If you smoke and want to start an argument, here’s how—just tell your friends that you’re switching to e-cigarettes.
Some might applaud you for taking a positive step—and even suggest the best brands to try. Others will warn you that you’re jumping from the frying pan into the fire, falling prey to a new and largely unknown harm—and a new addiction.
The news that the FDA will now regulate e-cigarettes only deepens the debate.
To understand what this means for our readers, we spoke with Sharon H. Green, MPH, a researcher at Columbia University’s Mailman School of Public Health, who recently covered e-cigarette controversies in The New England Journal of Medicine. Are e-cigs merely a new way for Big Tobacco to keep people hooked…or could they play a role in helping some people quit? Do they benefit health even if you don’t quit?
In short, do e-cigarettes ever make sense?
Green believes that for some people, they do.
NEW FDA REGULATIONS…AND NEW CONTROVERSY
Until now, electronic cigarettes have been entirely unregulated—a true Wild West. They can include any of hundreds, even thousands, of ingredients—including flavorings such as “gummy bear” that appeal to kids. Some of these flavorings and other ingredients have been shown to pose health risks—butter flavor, for example, has been linked to a lung disease called popcorn lung.
The new FDA regulation means that e-cigarettes—along with cigars, pipe tobacco and hookahs—will be banned for sale to minors by this summer. Over the next two years, manufacturers with products that are on the market now are required to divulge all ingredients and submit any health claim to the FDA for approval. These are positive steps, says Green. Among public health advocates, she says, “Everyone agrees about banning sales to minors—and registering ingredients. Quality control is a good thing.”
Many American health groups, however, remain skeptical that e-cigarettes can play a positive role in helping people quit smoking. The Centers for Disease Control and Prevention focuses almost entirely on the health risks of e-cigs, and the American Lung Association argues that there are FDA-approved ways to quit smoking without resorting to e-cigs.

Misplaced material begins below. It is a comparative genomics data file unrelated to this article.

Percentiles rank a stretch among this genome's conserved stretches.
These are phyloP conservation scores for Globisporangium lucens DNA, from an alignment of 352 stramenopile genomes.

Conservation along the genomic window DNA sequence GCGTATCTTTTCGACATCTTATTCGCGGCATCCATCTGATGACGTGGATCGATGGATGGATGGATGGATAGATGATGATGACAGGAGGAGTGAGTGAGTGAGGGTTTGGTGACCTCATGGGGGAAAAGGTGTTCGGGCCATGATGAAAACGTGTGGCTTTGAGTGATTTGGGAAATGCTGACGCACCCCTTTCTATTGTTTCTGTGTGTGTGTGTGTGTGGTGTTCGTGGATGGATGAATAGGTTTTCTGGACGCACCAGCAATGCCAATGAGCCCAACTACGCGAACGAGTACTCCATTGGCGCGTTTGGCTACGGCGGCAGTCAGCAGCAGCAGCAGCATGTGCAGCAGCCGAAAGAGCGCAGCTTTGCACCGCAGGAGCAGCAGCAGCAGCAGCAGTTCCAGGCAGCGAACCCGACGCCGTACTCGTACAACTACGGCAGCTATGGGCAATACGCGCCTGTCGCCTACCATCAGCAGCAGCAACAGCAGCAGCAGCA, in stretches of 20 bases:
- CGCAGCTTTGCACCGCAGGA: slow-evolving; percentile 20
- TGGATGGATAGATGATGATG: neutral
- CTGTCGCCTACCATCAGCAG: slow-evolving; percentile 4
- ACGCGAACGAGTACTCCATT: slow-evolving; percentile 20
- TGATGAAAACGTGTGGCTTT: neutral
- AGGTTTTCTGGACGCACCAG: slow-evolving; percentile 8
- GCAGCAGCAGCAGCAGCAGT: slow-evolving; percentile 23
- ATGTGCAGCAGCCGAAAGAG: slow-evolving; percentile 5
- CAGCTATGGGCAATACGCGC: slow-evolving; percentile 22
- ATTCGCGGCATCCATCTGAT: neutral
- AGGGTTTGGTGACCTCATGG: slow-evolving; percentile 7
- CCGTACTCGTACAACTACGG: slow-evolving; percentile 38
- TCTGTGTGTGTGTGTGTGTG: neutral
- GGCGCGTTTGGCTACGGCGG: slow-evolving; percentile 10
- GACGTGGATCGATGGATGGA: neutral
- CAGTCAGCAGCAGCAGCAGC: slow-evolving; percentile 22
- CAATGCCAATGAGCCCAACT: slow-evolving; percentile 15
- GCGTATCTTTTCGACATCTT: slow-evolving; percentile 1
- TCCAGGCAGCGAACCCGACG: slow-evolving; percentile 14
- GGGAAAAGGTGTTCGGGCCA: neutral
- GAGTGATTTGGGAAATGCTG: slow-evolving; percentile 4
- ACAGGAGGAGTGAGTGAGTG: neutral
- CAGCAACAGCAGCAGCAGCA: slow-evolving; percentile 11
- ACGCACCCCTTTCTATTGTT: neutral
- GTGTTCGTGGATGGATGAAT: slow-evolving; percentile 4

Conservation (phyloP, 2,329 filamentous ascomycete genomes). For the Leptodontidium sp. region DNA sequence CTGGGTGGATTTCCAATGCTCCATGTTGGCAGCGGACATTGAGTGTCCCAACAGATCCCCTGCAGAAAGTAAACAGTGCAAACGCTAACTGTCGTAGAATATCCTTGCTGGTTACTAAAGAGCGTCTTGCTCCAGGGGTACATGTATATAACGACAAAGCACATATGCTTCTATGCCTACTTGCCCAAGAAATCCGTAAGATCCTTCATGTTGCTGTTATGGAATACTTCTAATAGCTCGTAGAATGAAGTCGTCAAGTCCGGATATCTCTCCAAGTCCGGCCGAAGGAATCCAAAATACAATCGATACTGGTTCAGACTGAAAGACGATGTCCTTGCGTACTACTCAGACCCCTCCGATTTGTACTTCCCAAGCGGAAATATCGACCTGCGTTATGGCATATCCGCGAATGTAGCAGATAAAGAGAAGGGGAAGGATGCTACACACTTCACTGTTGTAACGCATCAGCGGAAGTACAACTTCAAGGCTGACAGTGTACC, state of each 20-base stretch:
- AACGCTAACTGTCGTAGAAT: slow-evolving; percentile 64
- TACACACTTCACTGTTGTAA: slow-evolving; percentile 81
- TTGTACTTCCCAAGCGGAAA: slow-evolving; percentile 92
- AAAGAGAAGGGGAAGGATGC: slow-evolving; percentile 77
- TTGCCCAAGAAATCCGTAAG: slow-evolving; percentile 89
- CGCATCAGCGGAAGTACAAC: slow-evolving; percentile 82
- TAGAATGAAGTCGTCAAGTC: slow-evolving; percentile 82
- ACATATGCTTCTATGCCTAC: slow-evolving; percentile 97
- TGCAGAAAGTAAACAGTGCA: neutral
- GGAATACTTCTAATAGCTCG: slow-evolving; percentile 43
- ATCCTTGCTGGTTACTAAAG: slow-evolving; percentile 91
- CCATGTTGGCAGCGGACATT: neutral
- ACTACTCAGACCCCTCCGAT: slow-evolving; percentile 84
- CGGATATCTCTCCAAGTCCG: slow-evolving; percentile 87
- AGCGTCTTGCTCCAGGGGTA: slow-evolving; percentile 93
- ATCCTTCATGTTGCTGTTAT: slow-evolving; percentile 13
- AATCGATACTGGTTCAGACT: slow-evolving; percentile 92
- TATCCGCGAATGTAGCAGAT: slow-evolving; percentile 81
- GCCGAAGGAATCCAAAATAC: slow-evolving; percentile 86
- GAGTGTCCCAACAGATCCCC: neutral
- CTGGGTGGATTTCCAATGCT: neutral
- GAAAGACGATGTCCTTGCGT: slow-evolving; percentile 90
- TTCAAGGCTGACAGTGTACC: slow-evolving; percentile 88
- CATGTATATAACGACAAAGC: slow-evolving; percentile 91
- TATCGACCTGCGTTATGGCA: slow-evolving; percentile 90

But the Truth Initiative (formerly the American Legacy Foundation), the nation’s largest nonprofit anti-tobacco group, argues that e-cigarettes are less harmful than tobacco cigarettes and may help some people quit smoking. To add to the confusion, Public Health England, the British counterpart to our CDC, and the Royal College of Physicians, a British professional medical body, strongly support encouraging smokers to turn to e-cigarettes—even if they aren’t able to quit smoking entirely.
Green readily agrees that e-cigarettes may pose small adverse health effects, that we don’t know exactly what the risks are and that, “it will be years before we do know—especially for long-term use.” That’s why she’s sure of one thing. “I would not advise anyone who is not a current smoker to take up e-cigarettes.”
On the other hand, she argues, while e-cigarettes have possible risks, which according to the current state of the evidence is a tiny fraction of the risk of combustible cigarettes, tobacco products have proven risks. “Tobacco products kill 480,000 Americans a year,” she says. And while research hasn’t proven e-cigarettes help people quit smoking, there is evidence that they do help some people—and she weighs that against the frustration most smokers have in quitting. “Seventy percent of smokers say that they want to quit—but only 6% of those who want to quit do quit that same year,” she says. “Not only is it extremely difficult to quit this addiction, but the smoking-cessation tools that we have haven’t proven to be effective enough.
“We need a new approach,” she says. “So anything that smokers find useful and is less damaging to their health—including e-cigarettes—we should embrace.” Inhaled nicotine, as in e-cigs, reaches the brain faster than the nicotine in patches and gums, she notes, which can help people fighting nicotine cravings. Some brands of e-cigarettes allow smokers to taper down the level of nicotine, which some smokers may find helpful in reducing dependency.
If you are trying to quit, or know someone who is, by all means work with a doctor so that you can try a combination of approved prescription aids such as nicotine patches, gums, and prescription inhalers—along with quit-smoking counseling available in free call lines, texting apps and more.
But if these approaches don’t work, “e-cigarettes can be an effective way to reduce your risk from the harmful effects of tobacco smoking while still satisfying a nicotine addiction,” Green says.
To learn more about kicking the habit, see Bottom Line’s guide “Quit Smoking: 14 Ways That Really Work.”